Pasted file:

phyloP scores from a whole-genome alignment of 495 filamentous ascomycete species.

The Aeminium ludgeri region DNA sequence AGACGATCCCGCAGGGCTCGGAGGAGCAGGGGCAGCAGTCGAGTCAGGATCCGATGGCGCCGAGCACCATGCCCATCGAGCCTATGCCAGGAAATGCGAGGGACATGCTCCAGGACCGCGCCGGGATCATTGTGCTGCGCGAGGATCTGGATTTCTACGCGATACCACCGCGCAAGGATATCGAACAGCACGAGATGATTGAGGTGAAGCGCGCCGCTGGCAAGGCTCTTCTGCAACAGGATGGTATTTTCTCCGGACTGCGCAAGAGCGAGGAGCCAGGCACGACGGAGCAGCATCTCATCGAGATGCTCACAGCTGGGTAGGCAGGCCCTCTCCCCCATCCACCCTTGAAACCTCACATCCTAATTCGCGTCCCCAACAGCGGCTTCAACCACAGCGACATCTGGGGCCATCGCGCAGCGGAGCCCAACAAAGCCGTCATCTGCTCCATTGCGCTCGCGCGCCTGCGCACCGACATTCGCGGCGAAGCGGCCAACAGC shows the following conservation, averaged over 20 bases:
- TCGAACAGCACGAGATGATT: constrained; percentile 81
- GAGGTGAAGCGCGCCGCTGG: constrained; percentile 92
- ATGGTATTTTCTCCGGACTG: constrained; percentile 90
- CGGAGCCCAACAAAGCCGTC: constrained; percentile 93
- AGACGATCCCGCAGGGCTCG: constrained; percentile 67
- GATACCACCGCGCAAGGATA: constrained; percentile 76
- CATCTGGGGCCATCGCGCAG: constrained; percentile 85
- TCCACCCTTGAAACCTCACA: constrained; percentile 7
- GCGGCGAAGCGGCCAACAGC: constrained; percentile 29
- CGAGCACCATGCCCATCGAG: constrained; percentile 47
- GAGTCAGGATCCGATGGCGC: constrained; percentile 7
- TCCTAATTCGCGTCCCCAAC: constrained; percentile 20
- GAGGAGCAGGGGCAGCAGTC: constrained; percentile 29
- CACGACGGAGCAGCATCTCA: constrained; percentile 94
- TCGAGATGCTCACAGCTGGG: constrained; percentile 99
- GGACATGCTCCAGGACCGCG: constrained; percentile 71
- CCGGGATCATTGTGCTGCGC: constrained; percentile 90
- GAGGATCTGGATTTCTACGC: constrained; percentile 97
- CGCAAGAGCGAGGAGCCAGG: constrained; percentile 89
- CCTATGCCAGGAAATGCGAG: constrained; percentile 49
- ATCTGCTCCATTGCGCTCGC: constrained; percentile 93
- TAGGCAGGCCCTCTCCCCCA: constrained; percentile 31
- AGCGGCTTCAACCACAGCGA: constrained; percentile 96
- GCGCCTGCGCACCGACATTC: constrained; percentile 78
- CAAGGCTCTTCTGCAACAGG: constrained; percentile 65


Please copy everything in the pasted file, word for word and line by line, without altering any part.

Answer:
phyloP scores from a whole-genome alignment of 495 filamentous ascomycete species.

The Aeminium ludgeri region DNA sequence AGACGATCCCGCAGGGCTCGGAGGAGCAGGGGCAGCAGTCGAGTCAGGATCCGATGGCGCCGAGCACCATGCCCATCGAGCCTATGCCAGGAAATGCGAGGGACATGCTCCAGGACCGCGCCGGGATCATTGTGCTGCGCGAGGATCTGGATTTCTACGCGATACCACCGCGCAAGGATATCGAACAGCACGAGATGATTGAGGTGAAGCGCGCCGCTGGCAAGGCTCTTCTGCAACAGGATGGTATTTTCTCCGGACTGCGCAAGAGCGAGGAGCCAGGCACGACGGAGCAGCATCTCATCGAGATGCTCACAGCTGGGTAGGCAGGCCCTCTCCCCCATCCACCCTTGAAACCTCACATCCTAATTCGCGTCCCCAACAGCGGCTTCAACCACAGCGACATCTGGGGCCATCGCGCAGCGGAGCCCAACAAAGCCGTCATCTGCTCCATTGCGCTCGCGCGCCTGCGCACCGACATTCGCGGCGAAGCGGCCAACAGC shows the following conservation, averaged over 20 bases:
- TCGAACAGCACGAGATGATT: constrained; percentile 81
- GAGGTGAAGCGCGCCGCTGG: constrained; percentile 92
- ATGGTATTTTCTCCGGACTG: constrained; percentile 90
- CGGAGCCCAACAAAGCCGTC: constrained; percentile 93
- AGACGATCCCGCAGGGCTCG: constrained; percentile 67
- GATACCACCGCGCAAGGATA: constrained; percentile 76
- CATCTGGGGCCATCGCGCAG: constrained; percentile 85
- TCCACCCTTGAAACCTCACA: constrained; percentile 7
- GCGGCGAAGCGGCCAACAGC: constrained; percentile 29
- CGAGCACCATGCCCATCGAG: constrained; percentile 47
- GAGTCAGGATCCGATGGCGC: constrained; percentile 7
- TCCTAATTCGCGTCCCCAAC: constrained; percentile 20
- GAGGAGCAGGGGCAGCAGTC: constrained; percentile 29
- CACGACGGAGCAGCATCTCA: constrained; percentile 94
- TCGAGATGCTCACAGCTGGG: constrained; percentile 99
- GGACATGCTCCAGGACCGCG: constrained; percentile 71
- CCGGGATCATTGTGCTGCGC: constrained; percentile 90
- GAGGATCTGGATTTCTACGC: constrained; percentile 97
- CGCAAGAGCGAGGAGCCAGG: constrained; percentile 89
- CCTATGCCAGGAAATGCGAG: constrained; percentile 49
- ATCTGCTCCATTGCGCTCGC: constrained; percentile 93
- TAGGCAGGCCCTCTCCCCCA: constrained; percentile 31
- AGCGGCTTCAACCACAGCGA: constrained; percentile 96
- GCGCCTGCGCACCGACATTC: constrained; percentile 78
- CAAGGCTCTTCTGCAACAGG: constrained; percentile 65